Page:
Minor geomagnetic storm; Moon and planets early next week
By Dave Samuhel, AccuWeather senior meteorologist
11/30/2018, 6:33:45 PM
A minor geomagnetic storm is expected to occur this weekend. While you won't see the northern lights very far south, there can be a good display in northern parts of the U.S.
As long as conditions are right and skies are clear, it is looking like a great setup for aurora chasers this weekend! It feels like it has been forever since we have gotten some good auroral activity, so make sure you are ready. 🤩 @TamithaSkov pic.twitter.com/2DQM6aV5WW— Aurorasaurus (@TweetAurora) November 30, 2018
The trigger for the storm is a coronal hole near the sun's equator. This same hole faced Earth about four weeks ago. The result was an impressive aurora display on November 4. It was seen in Wyoming, Montana, Iowa, Washington, North Dakota and other states. In fact, according to spaceweather.com, this same coronal hole has produced geomagnetic storms every month dating back to July! (The sun basically completes one rotation every month)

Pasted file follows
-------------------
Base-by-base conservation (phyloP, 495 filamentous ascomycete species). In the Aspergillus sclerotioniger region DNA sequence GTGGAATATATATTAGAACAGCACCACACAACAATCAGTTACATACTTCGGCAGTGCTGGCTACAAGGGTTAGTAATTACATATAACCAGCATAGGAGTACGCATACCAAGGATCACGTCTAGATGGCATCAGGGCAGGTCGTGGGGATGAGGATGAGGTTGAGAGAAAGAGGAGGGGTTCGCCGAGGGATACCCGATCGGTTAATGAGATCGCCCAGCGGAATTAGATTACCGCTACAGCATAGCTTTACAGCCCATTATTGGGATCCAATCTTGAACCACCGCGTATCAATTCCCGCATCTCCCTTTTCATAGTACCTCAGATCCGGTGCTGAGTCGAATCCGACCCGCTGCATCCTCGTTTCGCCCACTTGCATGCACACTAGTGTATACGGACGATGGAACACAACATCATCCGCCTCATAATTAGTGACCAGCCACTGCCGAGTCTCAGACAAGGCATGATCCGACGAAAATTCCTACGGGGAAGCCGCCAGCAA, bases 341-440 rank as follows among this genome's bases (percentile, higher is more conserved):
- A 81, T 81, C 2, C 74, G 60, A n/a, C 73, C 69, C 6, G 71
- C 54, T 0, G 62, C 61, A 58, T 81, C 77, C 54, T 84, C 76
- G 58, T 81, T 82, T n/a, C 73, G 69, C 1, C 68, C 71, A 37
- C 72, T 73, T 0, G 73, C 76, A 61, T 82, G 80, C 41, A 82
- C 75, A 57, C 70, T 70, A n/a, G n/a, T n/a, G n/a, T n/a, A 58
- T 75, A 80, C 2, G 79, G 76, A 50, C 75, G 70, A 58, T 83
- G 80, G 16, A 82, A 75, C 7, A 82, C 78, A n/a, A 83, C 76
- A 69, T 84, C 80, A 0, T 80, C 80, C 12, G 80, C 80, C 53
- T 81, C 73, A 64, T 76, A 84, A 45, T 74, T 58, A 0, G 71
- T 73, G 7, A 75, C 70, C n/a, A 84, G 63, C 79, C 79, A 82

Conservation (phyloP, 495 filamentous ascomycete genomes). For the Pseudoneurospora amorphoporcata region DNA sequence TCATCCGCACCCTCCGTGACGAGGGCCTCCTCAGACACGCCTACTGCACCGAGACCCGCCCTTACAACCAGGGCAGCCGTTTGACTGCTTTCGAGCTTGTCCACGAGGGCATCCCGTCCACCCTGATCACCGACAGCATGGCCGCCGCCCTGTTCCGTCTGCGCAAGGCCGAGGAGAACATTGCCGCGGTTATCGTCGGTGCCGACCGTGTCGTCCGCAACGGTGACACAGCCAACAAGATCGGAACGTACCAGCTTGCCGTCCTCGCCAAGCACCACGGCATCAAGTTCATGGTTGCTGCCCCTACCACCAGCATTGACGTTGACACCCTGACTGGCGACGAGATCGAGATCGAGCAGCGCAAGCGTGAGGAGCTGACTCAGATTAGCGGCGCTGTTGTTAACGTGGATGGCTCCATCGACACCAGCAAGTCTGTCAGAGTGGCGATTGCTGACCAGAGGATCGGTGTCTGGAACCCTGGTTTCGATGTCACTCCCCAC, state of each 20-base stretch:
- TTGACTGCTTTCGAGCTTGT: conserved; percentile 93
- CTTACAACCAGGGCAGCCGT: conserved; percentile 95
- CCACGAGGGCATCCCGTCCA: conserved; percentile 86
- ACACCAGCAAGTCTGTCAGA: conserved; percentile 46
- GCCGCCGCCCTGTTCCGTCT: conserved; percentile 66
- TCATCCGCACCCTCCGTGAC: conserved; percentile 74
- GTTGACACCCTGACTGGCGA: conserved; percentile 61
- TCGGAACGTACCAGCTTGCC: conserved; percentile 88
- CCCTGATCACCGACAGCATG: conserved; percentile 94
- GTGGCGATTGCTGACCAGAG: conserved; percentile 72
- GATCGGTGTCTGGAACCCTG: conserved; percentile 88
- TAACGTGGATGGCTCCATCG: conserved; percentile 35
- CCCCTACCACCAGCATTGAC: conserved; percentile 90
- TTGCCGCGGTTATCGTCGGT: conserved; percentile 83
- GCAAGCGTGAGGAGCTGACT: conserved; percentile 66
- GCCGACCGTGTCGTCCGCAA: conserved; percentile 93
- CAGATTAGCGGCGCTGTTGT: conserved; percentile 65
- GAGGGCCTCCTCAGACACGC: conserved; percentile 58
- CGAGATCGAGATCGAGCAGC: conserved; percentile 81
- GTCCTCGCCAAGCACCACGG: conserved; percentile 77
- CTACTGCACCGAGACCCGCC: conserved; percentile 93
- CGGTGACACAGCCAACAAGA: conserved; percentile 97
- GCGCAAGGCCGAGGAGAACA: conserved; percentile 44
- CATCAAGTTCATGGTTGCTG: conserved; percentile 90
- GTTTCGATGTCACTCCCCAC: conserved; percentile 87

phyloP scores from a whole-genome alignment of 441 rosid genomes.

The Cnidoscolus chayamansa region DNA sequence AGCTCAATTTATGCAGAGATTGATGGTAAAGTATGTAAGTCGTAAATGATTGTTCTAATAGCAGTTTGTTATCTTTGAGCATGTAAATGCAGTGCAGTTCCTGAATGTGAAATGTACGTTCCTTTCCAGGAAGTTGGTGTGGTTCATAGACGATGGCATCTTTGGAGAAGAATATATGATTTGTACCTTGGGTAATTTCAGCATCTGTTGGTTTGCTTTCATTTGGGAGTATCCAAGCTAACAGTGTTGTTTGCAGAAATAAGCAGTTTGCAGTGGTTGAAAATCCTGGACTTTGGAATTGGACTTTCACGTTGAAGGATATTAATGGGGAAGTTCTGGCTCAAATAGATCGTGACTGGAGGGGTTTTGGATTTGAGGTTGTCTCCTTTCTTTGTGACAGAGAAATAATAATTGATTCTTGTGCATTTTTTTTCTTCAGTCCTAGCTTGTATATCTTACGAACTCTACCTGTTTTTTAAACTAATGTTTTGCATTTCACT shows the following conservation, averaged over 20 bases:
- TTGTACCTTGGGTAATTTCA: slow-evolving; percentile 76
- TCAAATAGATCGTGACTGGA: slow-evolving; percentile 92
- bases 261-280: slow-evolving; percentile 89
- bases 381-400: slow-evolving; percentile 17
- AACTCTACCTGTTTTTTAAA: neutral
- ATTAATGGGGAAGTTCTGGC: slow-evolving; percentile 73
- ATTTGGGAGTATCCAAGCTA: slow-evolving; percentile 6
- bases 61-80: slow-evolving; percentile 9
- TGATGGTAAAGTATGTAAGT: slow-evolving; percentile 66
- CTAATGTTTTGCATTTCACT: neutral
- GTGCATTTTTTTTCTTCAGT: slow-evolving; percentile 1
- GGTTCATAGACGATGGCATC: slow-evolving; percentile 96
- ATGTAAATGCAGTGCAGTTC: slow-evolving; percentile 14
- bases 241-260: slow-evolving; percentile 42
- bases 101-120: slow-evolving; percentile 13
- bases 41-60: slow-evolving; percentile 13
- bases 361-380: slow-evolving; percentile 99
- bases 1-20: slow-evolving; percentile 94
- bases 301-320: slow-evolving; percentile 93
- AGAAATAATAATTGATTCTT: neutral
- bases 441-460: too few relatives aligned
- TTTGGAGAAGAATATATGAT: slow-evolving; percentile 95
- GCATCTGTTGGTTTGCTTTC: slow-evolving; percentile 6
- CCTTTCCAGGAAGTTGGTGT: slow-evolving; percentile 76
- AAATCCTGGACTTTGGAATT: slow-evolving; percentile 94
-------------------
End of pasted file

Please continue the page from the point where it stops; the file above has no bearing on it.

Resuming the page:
If you're up late aurora hunting, you'll notice the moon rise before dawn. On Monday, the moon will rise very close to Venus. Many of us have not seen the moon for a while since it is no longer in the evening sky, but it is now high in the early morning sky. It rises more than three hours before the sun.
The moon will fade to a thin crescent as it nears the sun over the next few mornings. Jupiter and Mercury are very near the sun but probably too close to get a good look.
That's all for now. Just a quick reminder that the Geminids meteor shower is two weeks away. The peak night is December 13/14. It should be nearly as active as the Perseids were this past August.
Also, this is just too cool not to share!
Thanks for reading! Just look up; you never know what you will see.
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Astronomy blog - November 30, 2018, 6:33:45 PM EST
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